How to choose an event photographer?
As events are returning, you may wish to hire an event photographer to capture some great images for press releases, your website or social media, but how do you choose a photographer?
It’s easy to see their work online, but it is vital to see how they obtain these images as some photographers have a very intrusive style. What type you choose should depend on how important the photos are.
As well as photographing events, I have also attended many events. I always watch the event photographer looking for behaviour to avoid or to learn from their technique.
Here are few types of event photographers you may wish to avoid.
The elephant will wait at the back of the auditorium and charge along the aisle with very heavy footsteps to take photos, then stomp back.
The blocker thinks millions of people will see their images. They have no reservations about standing in front of the audience. Blocking their view and generally spoiling the experience for the live audience.
Once I heard the comment.
“I didn’t spend good money to see the photographer’s arse.” At this live music event, the photographer acted like they were alone with the band in their studio.
The flasher uses their flash to illuminate every shot, which is annoying for the audience and those speaking.
Once I was guilty of this at one of my first events when I travelled to Aberdeen. I thought if I have travelled all this way, I better take a lot of photographs.
The pap is flash happy, and they also shoot in bursts, so they are noisy.
The seagull is more interested in the buffet table than the audience. If they are distracted by the tasty nibbles, they aren’t watching the event to take photos. You can’t operate a camera whilst eating.
They find an obscure location at the event and hide there so the organiser can’t find them. A good event photographer should make sure they are available and visible during the event for the organiser. The photographer could wear distinctive clothing to make them easier to find.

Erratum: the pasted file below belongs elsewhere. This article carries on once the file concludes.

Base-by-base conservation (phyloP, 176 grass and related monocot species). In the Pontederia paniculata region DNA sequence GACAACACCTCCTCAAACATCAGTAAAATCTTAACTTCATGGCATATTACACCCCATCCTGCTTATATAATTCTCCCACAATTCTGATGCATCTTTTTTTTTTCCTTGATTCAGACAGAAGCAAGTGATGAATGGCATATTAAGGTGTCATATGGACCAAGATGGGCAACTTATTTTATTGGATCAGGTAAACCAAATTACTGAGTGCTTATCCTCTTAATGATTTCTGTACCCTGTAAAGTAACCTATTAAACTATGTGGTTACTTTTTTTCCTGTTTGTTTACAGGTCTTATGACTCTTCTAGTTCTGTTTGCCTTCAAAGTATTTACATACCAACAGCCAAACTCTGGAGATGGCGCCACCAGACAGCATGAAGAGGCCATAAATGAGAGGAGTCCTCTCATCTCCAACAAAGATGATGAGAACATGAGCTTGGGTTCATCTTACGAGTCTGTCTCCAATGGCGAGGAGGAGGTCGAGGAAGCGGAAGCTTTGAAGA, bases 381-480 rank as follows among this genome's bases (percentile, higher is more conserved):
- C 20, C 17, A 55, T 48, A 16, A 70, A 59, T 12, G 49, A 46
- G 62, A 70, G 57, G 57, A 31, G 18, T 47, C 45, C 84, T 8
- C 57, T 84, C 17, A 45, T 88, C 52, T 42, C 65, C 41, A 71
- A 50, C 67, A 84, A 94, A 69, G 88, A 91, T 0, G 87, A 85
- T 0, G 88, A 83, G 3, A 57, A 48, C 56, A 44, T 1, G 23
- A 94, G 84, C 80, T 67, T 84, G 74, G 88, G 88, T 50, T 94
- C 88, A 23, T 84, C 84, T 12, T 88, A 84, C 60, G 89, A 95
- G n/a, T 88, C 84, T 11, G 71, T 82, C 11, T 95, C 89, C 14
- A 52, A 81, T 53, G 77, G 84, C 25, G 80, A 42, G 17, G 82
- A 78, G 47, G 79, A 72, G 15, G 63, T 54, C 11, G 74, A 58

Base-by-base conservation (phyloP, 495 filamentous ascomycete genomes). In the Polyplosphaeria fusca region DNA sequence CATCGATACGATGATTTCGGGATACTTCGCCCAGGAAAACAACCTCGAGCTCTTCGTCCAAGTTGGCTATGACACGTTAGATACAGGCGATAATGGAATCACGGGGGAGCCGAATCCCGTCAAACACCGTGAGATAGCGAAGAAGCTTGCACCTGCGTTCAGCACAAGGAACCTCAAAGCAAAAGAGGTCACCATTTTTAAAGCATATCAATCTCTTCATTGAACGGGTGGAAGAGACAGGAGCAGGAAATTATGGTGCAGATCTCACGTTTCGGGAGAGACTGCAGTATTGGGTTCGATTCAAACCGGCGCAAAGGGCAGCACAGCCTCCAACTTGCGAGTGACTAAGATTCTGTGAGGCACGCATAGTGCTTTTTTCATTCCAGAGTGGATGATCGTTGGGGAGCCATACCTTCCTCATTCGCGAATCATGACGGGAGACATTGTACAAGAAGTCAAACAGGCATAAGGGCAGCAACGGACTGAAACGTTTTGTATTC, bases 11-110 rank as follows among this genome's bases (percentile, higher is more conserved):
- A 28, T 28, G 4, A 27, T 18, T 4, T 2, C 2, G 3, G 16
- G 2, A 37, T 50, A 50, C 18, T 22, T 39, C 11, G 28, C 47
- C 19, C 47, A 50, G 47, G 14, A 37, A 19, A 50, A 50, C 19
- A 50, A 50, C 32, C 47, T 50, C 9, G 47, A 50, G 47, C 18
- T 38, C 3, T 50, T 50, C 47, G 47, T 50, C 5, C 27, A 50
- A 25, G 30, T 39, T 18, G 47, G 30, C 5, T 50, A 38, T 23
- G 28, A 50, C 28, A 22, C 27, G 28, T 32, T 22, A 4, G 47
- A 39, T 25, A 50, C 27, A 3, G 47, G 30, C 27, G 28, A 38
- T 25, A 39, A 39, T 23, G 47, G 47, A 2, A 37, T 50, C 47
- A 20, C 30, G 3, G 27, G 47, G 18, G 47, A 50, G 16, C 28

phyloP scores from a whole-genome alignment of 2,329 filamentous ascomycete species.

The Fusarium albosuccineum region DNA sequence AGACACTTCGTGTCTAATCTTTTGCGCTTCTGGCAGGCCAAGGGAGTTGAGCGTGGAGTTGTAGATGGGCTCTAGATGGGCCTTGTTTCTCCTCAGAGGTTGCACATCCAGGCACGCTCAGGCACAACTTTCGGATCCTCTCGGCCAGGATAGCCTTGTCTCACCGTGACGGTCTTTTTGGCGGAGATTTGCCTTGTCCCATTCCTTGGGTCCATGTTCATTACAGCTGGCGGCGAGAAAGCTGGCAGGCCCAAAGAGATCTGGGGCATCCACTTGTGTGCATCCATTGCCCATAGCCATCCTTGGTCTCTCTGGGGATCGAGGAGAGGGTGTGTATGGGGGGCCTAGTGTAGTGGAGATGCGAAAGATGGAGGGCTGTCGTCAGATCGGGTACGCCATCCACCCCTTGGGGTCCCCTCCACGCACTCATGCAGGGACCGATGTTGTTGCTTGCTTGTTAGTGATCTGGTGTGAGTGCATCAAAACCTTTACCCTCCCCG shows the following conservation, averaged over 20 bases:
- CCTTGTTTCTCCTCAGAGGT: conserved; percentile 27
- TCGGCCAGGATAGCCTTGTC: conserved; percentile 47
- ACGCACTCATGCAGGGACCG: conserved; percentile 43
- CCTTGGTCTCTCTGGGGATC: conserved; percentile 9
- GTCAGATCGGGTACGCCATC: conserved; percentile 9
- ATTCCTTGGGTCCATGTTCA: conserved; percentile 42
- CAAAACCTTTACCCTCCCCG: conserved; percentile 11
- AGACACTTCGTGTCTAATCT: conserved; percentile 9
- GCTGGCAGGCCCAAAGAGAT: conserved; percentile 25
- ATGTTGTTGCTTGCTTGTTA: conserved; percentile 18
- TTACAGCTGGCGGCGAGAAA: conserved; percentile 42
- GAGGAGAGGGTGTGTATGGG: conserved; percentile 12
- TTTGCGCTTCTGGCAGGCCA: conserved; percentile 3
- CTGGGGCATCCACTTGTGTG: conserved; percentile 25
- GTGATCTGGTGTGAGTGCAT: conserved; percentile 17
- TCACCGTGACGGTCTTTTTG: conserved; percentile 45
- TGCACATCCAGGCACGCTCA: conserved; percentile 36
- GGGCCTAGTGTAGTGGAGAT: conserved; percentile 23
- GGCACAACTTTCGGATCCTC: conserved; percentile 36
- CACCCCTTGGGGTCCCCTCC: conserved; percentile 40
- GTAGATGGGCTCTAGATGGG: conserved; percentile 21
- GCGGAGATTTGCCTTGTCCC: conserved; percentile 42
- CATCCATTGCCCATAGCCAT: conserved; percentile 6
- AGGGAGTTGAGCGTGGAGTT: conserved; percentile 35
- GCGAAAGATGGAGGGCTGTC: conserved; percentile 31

The robot is a photo making machine and is incapable of human interaction. The photographer needs some charisma and warmth to make their subjects feel at ease for posed shots.
Also, communication skills are vital for telling people where to stand for group shots.
On the other extreme, the networker is at the event to network. The networker spends more time talking to the attendees than taking photographs of them.
The director of the classic horror movie the Shining was infamous for multiple takes. The Kubrick will take many photos of the same people.
If people are paying attention, the first pose will be the best.
It’s always worth taking a safety, but people will start to lose interest if you take too many. Especially if you are taking photos of people as they arrive. They are eager to get a drink and start chatting. Attendees will feel self-conscious standing near the entrance. Guests are more likely to be looking around than at the camera.
With digital photography taking the photo is just the start of the process. Photographers can do a lot of tweaking afterwards.
Be wary of photographers who are perfectionists. You could have a long wait before you see your photos. Waiting can be particularly frustrating if you need photographs urgently for a press release or a social media campaign.
You could request a few images within 24 hours of the event for this purpose and the rest later.
You may wish to work with these types of event photographers.
The artist has a particular style, such as tilting their camera, so every photo is rotated 20 degrees to the left. If their style aligns with your needs, that’s great. But if you didn’t want their added twist to your event photographs. You could have a lot of editing to do afterwards.
The experimenter is always looking for new angles and perspectives of an event. Consequently, you receive the photos you requested and many others you didn’t expect.
The ninja uses a fast zoom lens and captures amazing candid shots without using a flash from the edges of the event. They are observing and not intruding. Using a fast zoom lens is the best method for candid photos. It gives outstanding images without spoiling the attendee’s experience.
A fast lens is a lens with a large aperture. The lens has a large hole for more light to pass through to the camera sensor. The smaller the F-number, the more light is getting in.
Why is this important?
An F2.8 lens will gather twice as much light as a lens at F4 at the same shutter speed. If the photographer holds the camera correctly, there will be a sharp image without a flash, so less of a distraction for your attendees.
I am Dundee based event photographer. In the past I have been guilty of a few of the above, but I have learnt from my mistakes. I have invested in a fast zoom lens, and I am honing my ninja skills. I prefer taking candid photos of those enjoying themselves than interrupting people to pose for photographs.
Two reasons to choose me to cover your event:
- I do my best to observe and not intrude.
- I have a quick turnaround of my images 24-48 hours.
If you need an event photographer near Dundee, get in touch.
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